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As offices and workspaces are getting more and more IoT-enabled, the number of beacon deployments is growing, too. Offices use beacons for energy management, keyless access control systems and employer tracking services to gather contextual data. A common truth about IoT applied in offices is that it is often planned without consideration for security issues. A common assumption is that since the data is stored in the cloud, it remains safe. Well, while your cloud may be unhackable and your app fully encrypted, even the most secure software isn’t secure enough when the hardware is vulnerable.
IoT hardware needs a number of things to succeed: first of all it needs to work. Secondly, as discussed on TechCrunch, it needs security to ensure that it is working as designed.
Let’s make it clear: this is true for any IoT technology, whether it’s beacons, NFC, RFID, or other connected devices. If you’re gathering sensitive data or enabling features reserved only for your employees, you need secure infrastructure to protect the data. If not, the results may be disastrous.
The scope of this article will be focused only on beacons, but these same questions apply no matter what you’ve deployed. To help you avoid some of the common IoT security pitfalls, here are some issues you should consider before installing a beacon fleet.
Despite the recent hype around IoT security, some beacon manufacturers ship beacons that still have no security of any kind. This is disastrous because the beacons can be easily reconfigured without authentication. Anyone could simply take a beacon off the wall, change its settings with no need to find out the password or circumvent security. If you prioritize the security of your space and environment, avoid using such beacon hardware at all costs.
The comforting fact is that most beacon makers at the very least, require the administrator to enter a password to administer a beacon. It’s a better solution than no password at all, but it isn’t fully secure. By default, beacons broadcast their signal “in the clear,” (which means communication between the beacon and the device which manages it is not encrypted). This makes it relatively simple for anyone to put a BLE scanning device such as a smartphone or purpose built device near a beacon and eavesdrop over your communications with your beacons to discover your password. Armed with the password, they can connect to your beacon and reconfigure it, even going so far as to change the password.
The only way to prevent hijacking is to fully encrypt the communication so there’s no need to send passwords over the air. Instead, you queue new updates directly in the cloud. Once any smartphone with your app installed enters the beacon’s range, it automatically sends the encrypted updates directly to the beacon without understanding what’s in the packet. It’s easy, seamless, and 100% secure.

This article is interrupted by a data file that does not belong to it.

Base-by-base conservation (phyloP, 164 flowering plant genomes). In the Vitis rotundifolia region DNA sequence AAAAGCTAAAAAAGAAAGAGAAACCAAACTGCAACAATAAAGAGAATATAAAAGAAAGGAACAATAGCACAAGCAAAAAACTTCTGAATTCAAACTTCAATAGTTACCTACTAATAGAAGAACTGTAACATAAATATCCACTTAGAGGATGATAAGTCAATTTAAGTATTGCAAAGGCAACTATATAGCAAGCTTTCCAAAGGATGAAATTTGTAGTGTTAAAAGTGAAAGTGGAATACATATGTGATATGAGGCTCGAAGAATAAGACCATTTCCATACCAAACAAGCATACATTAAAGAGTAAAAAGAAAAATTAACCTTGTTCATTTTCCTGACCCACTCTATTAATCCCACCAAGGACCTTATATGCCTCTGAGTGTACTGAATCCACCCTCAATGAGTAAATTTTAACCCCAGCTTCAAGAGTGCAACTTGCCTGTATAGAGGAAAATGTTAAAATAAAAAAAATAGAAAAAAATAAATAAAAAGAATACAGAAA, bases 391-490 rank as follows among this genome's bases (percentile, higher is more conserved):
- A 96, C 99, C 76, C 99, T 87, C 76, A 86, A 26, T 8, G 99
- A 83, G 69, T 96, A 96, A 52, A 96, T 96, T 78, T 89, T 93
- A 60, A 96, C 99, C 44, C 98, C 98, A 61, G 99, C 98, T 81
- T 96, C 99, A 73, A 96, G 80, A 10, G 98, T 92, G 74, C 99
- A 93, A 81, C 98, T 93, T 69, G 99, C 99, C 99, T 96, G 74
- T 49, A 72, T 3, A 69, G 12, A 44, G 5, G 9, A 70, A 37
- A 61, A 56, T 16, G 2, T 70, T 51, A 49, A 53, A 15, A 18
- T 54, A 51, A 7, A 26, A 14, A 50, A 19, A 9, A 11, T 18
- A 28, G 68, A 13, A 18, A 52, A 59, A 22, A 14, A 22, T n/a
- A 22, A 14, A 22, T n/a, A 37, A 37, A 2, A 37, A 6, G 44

Does your potential beacon manufacturer allow you to encrypt the communication? Are your new updates broadcast securely? Make sure to thoroughly research this before making any purchase.
If a malicious party grabbed your beacons’ Majors, Minors, UUIDs, and MAC addresses, they could spoof your fleet by placing your beacons’ identifiers into their own infrastructure. As a result, your app would treat the clones as authorised devices, and the hackers could trigger their own actions and gather your users’ data without your consent.
In the worst scenario—when your beacons broadcast the same identifiers over and over again—the hackers could be taking the advantage of your fleet and you wouldn’t even notice. This is why some manufacturers shuffle what your beacons broadcast randomly, changing the information daily or weekly so that hackers can’t use the previously grabbed identifiers to access your network infrastructure.
The problem is that you usually get a very limited number of combinations. What this means? Once a beacon has used all of them, it would start broadcasting them from the beginning. If a hacker grabbed them all, he or she could easily predict when they’re about to change and accordingly adjust his or her programs.
The most efficient way to protect your beacons against spoofing is to have a nearly unlimited amount of identifying combinations which shuffle on a random basis, so your beacon settings at a given time are unique and nobody can predict when they change again.
If you plan to gather data, spoofing is the most serious threat to your beacon infrastructure. Make sure to find out if the beacons you’ve chosen can deal with spoofing. Ask your manufacturer about their solution. Can you shuffle? How many combinations are there? How often can shuffling happen?
Finally, ask your beacon provider what would happen if someone tried to physically probe the beacon memory. Would he or she succeed? How is the chip protected?
This is important because you want to make sure your beacons have the ability to wipe out the memory as soon as someone tries to access it. If the memory is directly readable, all of the work you’ve put into security so far may be for naught. The hackers can read the device passwords and encrypted communication keys off your hardware, and all of the cloud security you invested in would become worthless.
Learn everything you need in this downloadable guide.
Your office is the heart of your company and you certainly don’t want to let unwanted parties in. So do the research, ask questions, and double check if a selected vendor is able to keep your confidential data private and secure.
Be prepared to ask more questions if new issues arise—remember that there are as many approaches and solutions to beacon security as there are beacon providers. Pick one that protects you and your office data best.